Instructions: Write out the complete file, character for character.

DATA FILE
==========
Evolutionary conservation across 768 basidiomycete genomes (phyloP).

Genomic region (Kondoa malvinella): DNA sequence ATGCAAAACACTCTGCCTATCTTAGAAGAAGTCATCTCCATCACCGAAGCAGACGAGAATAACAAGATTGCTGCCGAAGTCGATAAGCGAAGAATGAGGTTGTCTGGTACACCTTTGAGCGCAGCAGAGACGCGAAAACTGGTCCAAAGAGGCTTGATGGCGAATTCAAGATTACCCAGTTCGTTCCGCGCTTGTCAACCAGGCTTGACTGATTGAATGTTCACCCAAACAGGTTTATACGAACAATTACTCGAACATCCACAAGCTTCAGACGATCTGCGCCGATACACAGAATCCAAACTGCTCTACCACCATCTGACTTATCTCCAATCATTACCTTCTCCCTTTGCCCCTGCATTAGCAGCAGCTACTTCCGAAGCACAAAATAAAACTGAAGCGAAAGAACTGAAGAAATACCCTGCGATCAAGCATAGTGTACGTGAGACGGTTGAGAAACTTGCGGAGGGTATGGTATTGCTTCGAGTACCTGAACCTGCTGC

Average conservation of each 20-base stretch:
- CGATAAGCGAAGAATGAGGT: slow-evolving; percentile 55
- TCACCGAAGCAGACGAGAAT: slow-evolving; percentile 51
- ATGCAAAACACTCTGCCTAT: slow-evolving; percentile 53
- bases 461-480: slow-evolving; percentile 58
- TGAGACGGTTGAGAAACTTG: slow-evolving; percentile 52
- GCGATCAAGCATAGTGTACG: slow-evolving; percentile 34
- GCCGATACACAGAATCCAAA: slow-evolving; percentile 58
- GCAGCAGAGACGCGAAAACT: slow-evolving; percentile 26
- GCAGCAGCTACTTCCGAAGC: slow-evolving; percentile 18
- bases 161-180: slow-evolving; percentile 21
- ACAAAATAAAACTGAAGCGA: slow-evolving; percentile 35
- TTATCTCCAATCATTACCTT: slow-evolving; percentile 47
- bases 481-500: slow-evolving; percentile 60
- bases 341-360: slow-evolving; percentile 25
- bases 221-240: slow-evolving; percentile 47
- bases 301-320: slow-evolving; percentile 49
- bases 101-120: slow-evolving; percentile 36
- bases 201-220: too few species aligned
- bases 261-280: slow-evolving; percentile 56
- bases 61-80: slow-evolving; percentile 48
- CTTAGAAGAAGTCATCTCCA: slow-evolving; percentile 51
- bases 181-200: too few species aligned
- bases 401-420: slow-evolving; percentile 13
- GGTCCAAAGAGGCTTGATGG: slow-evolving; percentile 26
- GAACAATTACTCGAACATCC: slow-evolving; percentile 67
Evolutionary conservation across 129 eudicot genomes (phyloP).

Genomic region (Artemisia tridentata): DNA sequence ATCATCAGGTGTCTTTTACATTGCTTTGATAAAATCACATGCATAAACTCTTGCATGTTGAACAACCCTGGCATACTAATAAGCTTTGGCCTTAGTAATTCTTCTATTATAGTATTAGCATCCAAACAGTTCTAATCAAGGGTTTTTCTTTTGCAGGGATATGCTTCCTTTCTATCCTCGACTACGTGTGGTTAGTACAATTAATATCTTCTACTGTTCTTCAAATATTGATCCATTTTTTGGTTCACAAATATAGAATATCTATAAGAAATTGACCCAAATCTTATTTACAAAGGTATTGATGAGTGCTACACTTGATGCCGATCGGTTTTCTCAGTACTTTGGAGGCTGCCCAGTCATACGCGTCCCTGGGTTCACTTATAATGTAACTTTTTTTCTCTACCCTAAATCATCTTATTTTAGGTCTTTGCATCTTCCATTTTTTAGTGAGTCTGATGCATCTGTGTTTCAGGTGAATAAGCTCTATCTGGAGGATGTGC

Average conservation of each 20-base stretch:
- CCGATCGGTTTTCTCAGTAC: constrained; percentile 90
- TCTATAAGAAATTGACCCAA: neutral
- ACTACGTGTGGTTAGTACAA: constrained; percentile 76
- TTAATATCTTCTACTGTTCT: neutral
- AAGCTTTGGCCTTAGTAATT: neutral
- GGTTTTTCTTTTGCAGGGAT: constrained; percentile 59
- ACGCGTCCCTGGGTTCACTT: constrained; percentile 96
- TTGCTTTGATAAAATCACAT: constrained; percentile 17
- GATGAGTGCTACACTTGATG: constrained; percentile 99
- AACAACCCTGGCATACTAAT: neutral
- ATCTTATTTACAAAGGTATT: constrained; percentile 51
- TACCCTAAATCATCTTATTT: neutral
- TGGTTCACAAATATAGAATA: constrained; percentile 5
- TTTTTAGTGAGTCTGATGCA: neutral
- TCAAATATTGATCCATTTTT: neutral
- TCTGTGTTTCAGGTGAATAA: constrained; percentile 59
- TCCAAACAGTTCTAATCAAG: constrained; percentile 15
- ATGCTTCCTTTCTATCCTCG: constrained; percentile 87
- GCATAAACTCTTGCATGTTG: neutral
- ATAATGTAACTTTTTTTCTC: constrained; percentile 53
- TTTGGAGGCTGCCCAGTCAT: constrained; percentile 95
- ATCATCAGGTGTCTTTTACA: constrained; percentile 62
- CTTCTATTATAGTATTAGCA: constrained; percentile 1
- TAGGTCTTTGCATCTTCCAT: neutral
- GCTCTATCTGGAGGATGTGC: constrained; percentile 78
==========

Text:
Evolutionary conservation across 768 basidiomycete genomes (phyloP).

Genomic region (Kondoa malvinella): DNA sequence ATGCAAAACACTCTGCCTATCTTAGAAGAAGTCATCTCCATCACCGAAGCAGACGAGAATAACAAGATTGCTGCCGAAGTCGATAAGCGAAGAATGAGGTTGTCTGGTACACCTTTGAGCGCAGCAGAGACGCGAAAACTGGTCCAAAGAGGCTTGATGGCGAATTCAAGATTACCCAGTTCGTTCCGCGCTTGTCAACCAGGCTTGACTGATTGAATGTTCACCCAAACAGGTTTATACGAACAATTACTCGAACATCCACAAGCTTCAGACGATCTGCGCCGATACACAGAATCCAAACTGCTCTACCACCATCTGACTTATCTCCAATCATTACCTTCTCCCTTTGCCCCTGCATTAGCAGCAGCTACTTCCGAAGCACAAAATAAAACTGAAGCGAAAGAACTGAAGAAATACCCTGCGATCAAGCATAGTGTACGTGAGACGGTTGAGAAACTTGCGGAGGGTATGGTATTGCTTCGAGTACCTGAACCTGCTGC

Average conservation of each 20-base stretch:
- CGATAAGCGAAGAATGAGGT: slow-evolving; percentile 55
- TCACCGAAGCAGACGAGAAT: slow-evolving; percentile 51
- ATGCAAAACACTCTGCCTAT: slow-evolving; percentile 53
- bases 461-480: slow-evolving; percentile 58
- TGAGACGGTTGAGAAACTTG: slow-evolving; percentile 52
- GCGATCAAGCATAGTGTACG: slow-evolving; percentile 34
- GCCGATACACAGAATCCAAA: slow-evolving; percentile 58
- GCAGCAGAGACGCGAAAACT: slow-evolving; percentile 26
- GCAGCAGCTACTTCCGAAGC: slow-evolving; percentile 18
- bases 161-180: slow-evolving; percentile 21
- ACAAAATAAAACTGAAGCGA: slow-evolving; percentile 35
- TTATCTCCAATCATTACCTT: slow-evolving; percentile 47
- bases 481-500: slow-evolving; percentile 60
- bases 341-360: slow-evolving; percentile 25
- bases 221-240: slow-evolving; percentile 47
- bases 301-320: slow-evolving; percentile 49
- bases 101-120: slow-evolving; percentile 36
- bases 201-220: too few species aligned
- bases 261-280: slow-evolving; percentile 56
- bases 61-80: slow-evolving; percentile 48
- CTTAGAAGAAGTCATCTCCA: slow-evolving; percentile 51
- bases 181-200: too few species aligned
- bases 401-420: slow-evolving; percentile 13
- GGTCCAAAGAGGCTTGATGG: slow-evolving; percentile 26
- GAACAATTACTCGAACATCC: slow-evolving; percentile 67
Evolutionary conservation across 129 eudicot genomes (phyloP).

Genomic region (Artemisia tridentata): DNA sequence ATCATCAGGTGTCTTTTACATTGCTTTGATAAAATCACATGCATAAACTCTTGCATGTTGAACAACCCTGGCATACTAATAAGCTTTGGCCTTAGTAATTCTTCTATTATAGTATTAGCATCCAAACAGTTCTAATCAAGGGTTTTTCTTTTGCAGGGATATGCTTCCTTTCTATCCTCGACTACGTGTGGTTAGTACAATTAATATCTTCTACTGTTCTTCAAATATTGATCCATTTTTTGGTTCACAAATATAGAATATCTATAAGAAATTGACCCAAATCTTATTTACAAAGGTATTGATGAGTGCTACACTTGATGCCGATCGGTTTTCTCAGTACTTTGGAGGCTGCCCAGTCATACGCGTCCCTGGGTTCACTTATAATGTAACTTTTTTTCTCTACCCTAAATCATCTTATTTTAGGTCTTTGCATCTTCCATTTTTTAGTGAGTCTGATGCATCTGTGTTTCAGGTGAATAAGCTCTATCTGGAGGATGTGC

Average conservation of each 20-base stretch:
- CCGATCGGTTTTCTCAGTAC: constrained; percentile 90
- TCTATAAGAAATTGACCCAA: neutral
- ACTACGTGTGGTTAGTACAA: constrained; percentile 76
- TTAATATCTTCTACTGTTCT: neutral
- AAGCTTTGGCCTTAGTAATT: neutral
- GGTTTTTCTTTTGCAGGGAT: constrained; percentile 59
- ACGCGTCCCTGGGTTCACTT: constrained; percentile 96
- TTGCTTTGATAAAATCACAT: constrained; percentile 17
- GATGAGTGCTACACTTGATG: constrained; percentile 99
- AACAACCCTGGCATACTAAT: neutral
- ATCTTATTTACAAAGGTATT: constrained; percentile 51
- TACCCTAAATCATCTTATTT: neutral
- TGGTTCACAAATATAGAATA: constrained; percentile 5
- TTTTTAGTGAGTCTGATGCA: neutral
- TCAAATATTGATCCATTTTT: neutral
- TCTGTGTTTCAGGTGAATAA: constrained; percentile 59
- TCCAAACAGTTCTAATCAAG: constrained; percentile 15
- ATGCTTCCTTTCTATCCTCG: constrained; percentile 87
- GCATAAACTCTTGCATGTTG: neutral
- ATAATGTAACTTTTTTTCTC: constrained; percentile 53
- TTTGGAGGCTGCCCAGTCAT: constrained; percentile 95
- ATCATCAGGTGTCTTTTACA: constrained; percentile 62
- CTTCTATTATAGTATTAGCA: constrained; percentile 1
- TAGGTCTTTGCATCTTCCAT: neutral
- GCTCTATCTGGAGGATGTGC: constrained; percentile 78